This article appeared online at on Friday, September 11, 2015:  

Coming in just hours apart on Friday, two reports confirm that prices are likely to resume their decline and stay low well into 2016. In a note to its clients, Goldman Sachs said that supplies remained robust despite the decline in rig count, while demand increases failed to materialize as expected:

In fact, the market is even more oversupplied than we had expected.… We now forecast [that] this surplus [will] persist into 2016 [based] on further OPEC production growth, resilient non-OPEC [i.e., U.S.] supply and slowing demand….


Risks [are] skewed to even weaker demand given China’s slowdown.

In its worst-case scenario, Goldman Sachs said prices could drop as low as $20 a barrel before finding a bottom. Although unlikely, Goldman Sachs reported that the chances of $20 oil are “becoming greater as storage [tanks and offshore tankers] continue to fill.” It announced severe cuts to its own forecasts reflecting its negative outlook, knocking the price of oil one month out from $45 to $38 a barrel, and its 12-month forecast down from $60 to $45.

Goldman Sachs remains firm in its conviction that will eventually result in lower production from the United States, sufficient “to start rebalancing the market.”

Friday’s report from the International Energy Agency (IEA) expressed the same view, that U.S. production would drop by more than 400,000 barrels a day next year, the largest decline in almost 25 years. But with OPEC countries continuing to pump at record levels in order, it is said, to maintain their share of the world market, the overall decline in world production will remain modest, keeping prices low well into next year.

The IEA says that the real purpose behind OPEC’s decision, led by its primary producer Saudi Arabia, was to squeeze American producers to the point where they would be forced to shut down, and that such a strategy seems to be working:

The lower price environment is forcing the market to behave as it should, by shutting in output and coaxing demand.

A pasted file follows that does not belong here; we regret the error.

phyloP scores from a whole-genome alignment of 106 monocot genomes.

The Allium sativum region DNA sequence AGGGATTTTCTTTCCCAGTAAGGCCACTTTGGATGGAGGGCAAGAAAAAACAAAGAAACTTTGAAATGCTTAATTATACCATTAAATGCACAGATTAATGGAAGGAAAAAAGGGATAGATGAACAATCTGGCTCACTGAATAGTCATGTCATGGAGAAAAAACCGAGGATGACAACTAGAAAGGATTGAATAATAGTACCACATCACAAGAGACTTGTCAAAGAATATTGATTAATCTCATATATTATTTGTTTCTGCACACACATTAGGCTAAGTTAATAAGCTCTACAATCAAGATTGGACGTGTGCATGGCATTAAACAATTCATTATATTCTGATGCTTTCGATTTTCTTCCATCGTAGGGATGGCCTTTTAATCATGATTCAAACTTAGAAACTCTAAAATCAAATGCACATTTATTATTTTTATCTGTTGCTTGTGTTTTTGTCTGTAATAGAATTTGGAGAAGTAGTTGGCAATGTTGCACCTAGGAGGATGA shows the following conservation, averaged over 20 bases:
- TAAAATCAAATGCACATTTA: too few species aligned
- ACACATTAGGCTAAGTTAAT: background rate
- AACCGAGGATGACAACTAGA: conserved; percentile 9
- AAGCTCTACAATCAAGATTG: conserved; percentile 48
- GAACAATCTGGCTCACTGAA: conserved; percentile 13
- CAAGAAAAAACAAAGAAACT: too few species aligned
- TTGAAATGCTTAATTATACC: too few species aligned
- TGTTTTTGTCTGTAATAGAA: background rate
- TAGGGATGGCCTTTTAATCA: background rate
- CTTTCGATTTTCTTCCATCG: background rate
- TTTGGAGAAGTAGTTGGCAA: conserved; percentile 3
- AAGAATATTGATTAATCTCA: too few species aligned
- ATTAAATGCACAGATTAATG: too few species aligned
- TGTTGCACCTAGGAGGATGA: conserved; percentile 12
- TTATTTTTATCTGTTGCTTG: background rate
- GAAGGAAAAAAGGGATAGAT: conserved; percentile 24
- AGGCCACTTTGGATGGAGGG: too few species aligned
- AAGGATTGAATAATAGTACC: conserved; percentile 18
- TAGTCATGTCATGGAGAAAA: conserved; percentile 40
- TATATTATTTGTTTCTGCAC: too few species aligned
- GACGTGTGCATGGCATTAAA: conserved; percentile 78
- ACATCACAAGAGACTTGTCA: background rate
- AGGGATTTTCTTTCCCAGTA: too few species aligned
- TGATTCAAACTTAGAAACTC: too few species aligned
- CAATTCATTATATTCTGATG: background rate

On the face of it, the Saudi-led OPEC strategy to defend market share regardless of price appears to be having the intended effect of driving out costly, “inefficient” production.

But because of the resiliency of American and natural gas producers, the supply has not fallen nearly as much, or as quickly, as OPEC hoped. With the rig count down by half, production is only now starting to slow. Fracking wells have enjoyed enormous technological advances whereby an existing well’s production can be extended greatly with relatively little additional investment. Translation: The marginal cost of lifting one additional barrel of oil from an existing well is significantly below current market prices, and so, despite those lower prices, wells have remained profitable.

And also weighing on the market is that many wells that have been temporarily shut down can be restarted within weeks at relatively modest cost as price rises make them profitable once again. In addition, some producers are continuing to drill wells but capping them temporarily, treating those reserves as “temporary storage” that is less costly than pumping them out only to have them be stored away in tanks on land or tankers at sea.

But it isn’t all about oil, prices, oil supplies, and demand for oil. It’s the overall state of the world economy that is driving the pricing equation, an understanding that made Doug King and his clients in his Merchant Commodity Fund 59 percent returns last year. The Merchant Fund, at King’s direction, deals in rubber, cotton, coffee, sugar, fertilizer, and other commodities, which gives him a rare insight into just how the world economy is doing.

And it isn’t doing well. King said: “Rubber is a big proxy [for world gross domestic product]. Our rubber deliveries globally, whether in the U.S. or in China, were just lackluster and declining.” In early King began to notice the softening of demand and decided to place massive bets that the price of would drop. His well-informed guess might have exceeded his expectations.

Despite the recent three-day rebound in prices, King says that nothing has changed his outlook, that the price action all across the commodities markets are now “telling the same tale” they told him in early 2014. And until there is a substantial decline in supply, oil prices will continue to move lower:

I don’t see capacity being taken out of the commodity world today. Until we see some proper supply-side reaction, I don’t think you can call the bottom [in oil prices]….


My bias is still that the world economy is struggling.

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